To explore the genetic basis of clonal hematopoiesis and its consequences, researchers analyzed genotyping data for more than 151,000 UK Biobank participants.
The Seoul-based company also recently raised $1.9 million in series B funding and is targeting between $7 million and $8 million to close the round.
Amgen will use BC Platforms' tools and services to study data in multiple indications, including cardiovascular and bone diseases, hematological malignancies, and other cancers.
Tempus will work with the center to develop personalized medicine regimens for cancer patients, initially focusing on hematological and pancreatic malignancies.
The technology could analyze, in one assay, all structural variants known to be diagnostic and prognostic for blood cancers, potentially replacing serial FISH testing.
The firms will develop tests in the hematology oncology space where detecting large structural variations of the genome is crucial for accurate diagnoses.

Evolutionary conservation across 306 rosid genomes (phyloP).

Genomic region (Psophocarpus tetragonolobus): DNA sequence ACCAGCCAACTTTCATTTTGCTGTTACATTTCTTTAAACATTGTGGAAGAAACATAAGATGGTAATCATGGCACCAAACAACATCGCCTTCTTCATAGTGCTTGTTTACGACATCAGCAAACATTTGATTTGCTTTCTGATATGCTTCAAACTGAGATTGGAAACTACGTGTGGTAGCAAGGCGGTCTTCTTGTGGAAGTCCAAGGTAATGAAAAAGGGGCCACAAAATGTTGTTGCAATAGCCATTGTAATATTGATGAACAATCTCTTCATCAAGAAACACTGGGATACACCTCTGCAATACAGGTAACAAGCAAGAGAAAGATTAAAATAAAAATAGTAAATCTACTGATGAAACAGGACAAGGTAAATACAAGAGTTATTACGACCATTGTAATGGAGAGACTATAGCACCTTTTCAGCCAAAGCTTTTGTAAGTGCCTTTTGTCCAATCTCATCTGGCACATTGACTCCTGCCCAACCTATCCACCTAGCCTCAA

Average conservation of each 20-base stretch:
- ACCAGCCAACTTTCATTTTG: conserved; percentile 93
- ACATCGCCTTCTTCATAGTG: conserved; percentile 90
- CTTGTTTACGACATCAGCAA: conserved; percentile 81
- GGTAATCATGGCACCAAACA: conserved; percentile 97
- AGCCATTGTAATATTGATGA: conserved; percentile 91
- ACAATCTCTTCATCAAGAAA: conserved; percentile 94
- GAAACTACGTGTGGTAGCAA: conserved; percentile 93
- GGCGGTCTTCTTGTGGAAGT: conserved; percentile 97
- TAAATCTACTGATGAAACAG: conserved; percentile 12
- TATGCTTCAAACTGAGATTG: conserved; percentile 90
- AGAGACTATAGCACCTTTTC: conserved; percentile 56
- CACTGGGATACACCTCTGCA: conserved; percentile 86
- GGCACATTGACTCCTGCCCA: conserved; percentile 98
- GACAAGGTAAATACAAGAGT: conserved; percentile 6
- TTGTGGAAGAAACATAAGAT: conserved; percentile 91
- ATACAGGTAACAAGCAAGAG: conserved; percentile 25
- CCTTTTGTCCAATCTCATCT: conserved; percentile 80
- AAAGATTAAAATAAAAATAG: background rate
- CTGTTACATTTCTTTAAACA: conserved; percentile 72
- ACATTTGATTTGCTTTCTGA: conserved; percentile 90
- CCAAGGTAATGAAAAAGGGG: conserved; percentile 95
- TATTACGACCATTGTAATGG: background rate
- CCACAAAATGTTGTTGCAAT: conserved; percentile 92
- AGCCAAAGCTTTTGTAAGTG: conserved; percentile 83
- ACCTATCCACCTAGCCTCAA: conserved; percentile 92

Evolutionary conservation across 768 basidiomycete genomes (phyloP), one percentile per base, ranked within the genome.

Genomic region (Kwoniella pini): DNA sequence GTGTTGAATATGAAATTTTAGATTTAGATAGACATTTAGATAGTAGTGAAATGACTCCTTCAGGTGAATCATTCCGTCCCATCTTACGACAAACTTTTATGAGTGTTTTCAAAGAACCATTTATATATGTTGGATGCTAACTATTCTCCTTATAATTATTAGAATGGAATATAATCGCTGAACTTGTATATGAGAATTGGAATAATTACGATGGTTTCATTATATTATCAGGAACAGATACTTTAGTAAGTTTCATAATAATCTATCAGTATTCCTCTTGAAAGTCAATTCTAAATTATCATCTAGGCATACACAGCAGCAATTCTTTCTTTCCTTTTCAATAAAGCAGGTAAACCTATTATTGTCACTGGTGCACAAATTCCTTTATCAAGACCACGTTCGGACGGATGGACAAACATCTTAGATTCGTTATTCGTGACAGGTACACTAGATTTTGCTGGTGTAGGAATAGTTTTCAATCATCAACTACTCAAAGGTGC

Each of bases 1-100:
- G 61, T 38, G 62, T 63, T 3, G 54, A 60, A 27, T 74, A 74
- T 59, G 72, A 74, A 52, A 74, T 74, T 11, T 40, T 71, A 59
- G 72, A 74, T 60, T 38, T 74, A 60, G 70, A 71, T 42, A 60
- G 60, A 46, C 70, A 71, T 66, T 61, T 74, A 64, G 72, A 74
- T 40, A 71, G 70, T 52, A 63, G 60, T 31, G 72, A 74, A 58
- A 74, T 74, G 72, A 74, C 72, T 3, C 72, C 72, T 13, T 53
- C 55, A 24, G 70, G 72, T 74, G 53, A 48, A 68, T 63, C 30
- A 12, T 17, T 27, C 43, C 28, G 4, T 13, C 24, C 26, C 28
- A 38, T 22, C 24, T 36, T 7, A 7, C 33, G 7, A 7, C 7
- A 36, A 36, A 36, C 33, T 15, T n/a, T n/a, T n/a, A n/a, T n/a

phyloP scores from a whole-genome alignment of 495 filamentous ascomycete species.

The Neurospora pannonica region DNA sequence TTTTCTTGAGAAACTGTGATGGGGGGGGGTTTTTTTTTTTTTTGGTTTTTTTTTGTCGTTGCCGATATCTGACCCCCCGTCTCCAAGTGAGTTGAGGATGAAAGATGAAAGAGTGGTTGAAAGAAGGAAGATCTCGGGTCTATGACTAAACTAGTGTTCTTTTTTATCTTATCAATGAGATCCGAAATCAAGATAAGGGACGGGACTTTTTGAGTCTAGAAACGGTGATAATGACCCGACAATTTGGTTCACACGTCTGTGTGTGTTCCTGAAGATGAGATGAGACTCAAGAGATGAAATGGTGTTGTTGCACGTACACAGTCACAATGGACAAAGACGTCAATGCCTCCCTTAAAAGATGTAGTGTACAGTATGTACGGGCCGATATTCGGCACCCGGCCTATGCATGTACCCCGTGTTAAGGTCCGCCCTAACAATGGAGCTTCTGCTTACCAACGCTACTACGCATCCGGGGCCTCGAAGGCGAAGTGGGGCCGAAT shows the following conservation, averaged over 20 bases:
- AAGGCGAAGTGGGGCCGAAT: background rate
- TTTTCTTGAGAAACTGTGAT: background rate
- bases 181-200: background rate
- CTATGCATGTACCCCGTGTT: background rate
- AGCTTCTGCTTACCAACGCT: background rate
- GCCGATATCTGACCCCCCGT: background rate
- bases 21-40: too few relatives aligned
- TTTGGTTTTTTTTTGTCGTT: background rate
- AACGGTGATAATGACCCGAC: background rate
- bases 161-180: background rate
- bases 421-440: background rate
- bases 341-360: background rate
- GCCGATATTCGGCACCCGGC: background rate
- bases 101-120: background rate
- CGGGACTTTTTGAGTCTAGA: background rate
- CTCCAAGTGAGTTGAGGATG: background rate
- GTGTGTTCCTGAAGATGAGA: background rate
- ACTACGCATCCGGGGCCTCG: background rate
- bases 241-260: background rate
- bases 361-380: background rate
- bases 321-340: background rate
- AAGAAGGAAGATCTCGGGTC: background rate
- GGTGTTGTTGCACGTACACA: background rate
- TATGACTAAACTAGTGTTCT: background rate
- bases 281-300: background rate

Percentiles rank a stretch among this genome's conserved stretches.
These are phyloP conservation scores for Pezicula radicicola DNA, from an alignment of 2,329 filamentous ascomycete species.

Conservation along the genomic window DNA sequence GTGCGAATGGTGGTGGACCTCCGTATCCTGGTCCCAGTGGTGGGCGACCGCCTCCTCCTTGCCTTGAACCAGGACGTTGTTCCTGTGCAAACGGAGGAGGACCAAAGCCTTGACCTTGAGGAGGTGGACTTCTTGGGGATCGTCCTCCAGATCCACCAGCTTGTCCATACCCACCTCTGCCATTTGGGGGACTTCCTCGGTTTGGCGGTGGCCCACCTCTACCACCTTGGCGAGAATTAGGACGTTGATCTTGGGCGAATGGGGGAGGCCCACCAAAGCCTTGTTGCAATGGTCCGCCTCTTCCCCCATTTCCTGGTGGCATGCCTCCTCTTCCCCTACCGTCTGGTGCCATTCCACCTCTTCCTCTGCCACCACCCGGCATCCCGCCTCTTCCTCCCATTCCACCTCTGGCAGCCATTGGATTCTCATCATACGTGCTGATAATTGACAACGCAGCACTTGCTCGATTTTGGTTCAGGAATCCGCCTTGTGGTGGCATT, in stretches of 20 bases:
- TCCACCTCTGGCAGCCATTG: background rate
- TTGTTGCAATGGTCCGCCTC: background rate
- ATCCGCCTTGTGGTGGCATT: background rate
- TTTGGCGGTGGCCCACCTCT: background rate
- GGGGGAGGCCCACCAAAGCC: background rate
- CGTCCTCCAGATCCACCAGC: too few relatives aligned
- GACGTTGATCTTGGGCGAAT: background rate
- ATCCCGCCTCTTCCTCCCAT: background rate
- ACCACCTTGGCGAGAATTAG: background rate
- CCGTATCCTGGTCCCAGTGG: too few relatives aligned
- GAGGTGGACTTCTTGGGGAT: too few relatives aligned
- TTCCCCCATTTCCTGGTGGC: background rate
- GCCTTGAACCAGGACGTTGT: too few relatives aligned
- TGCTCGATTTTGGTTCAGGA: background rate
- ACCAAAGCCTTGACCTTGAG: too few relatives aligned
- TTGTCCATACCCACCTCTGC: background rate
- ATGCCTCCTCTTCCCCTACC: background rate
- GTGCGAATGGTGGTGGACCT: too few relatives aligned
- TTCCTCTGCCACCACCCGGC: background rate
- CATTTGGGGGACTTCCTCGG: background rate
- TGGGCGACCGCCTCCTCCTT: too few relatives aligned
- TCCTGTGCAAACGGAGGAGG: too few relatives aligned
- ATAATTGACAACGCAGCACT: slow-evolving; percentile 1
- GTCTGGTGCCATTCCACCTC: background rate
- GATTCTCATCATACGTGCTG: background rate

The Mayo Medical Laboratories laboratory is offering mate-pair sequencing for cancer and inherited disease indications, with plans to expand the service.
The two companies are expanding a long-term collaboration to include development and commercialization of assays for the Applied Biosystems 3500Dx system.
The data included results from thousands of clinically tested samples showing frequent identification of clinically useful diagnostic and prognostic markers.
The Mayo team aims to launch MP-seq for hematological malignancies and constitutional diseases in the next year and for solid tumors one year later.
Women with breast or ovarian cancer living in medically underserved regions of the US are less likely to get recommended BRCA1 or BRCA2 genetic testing, according to a new study.
Three immunology researchers are to receive this year's Albany Medical Center Prize in Medicine and Biomedical Research, the Albany Times-Union reports.
In Genome Research this week: clonal evolution analysis of acute myeloid leukemia, computational pipeline to examine relationships between bacterial pathogens, and more.
Elephants may have "re-animated" a pseudogene to help stave off cancer, according to the New York Times.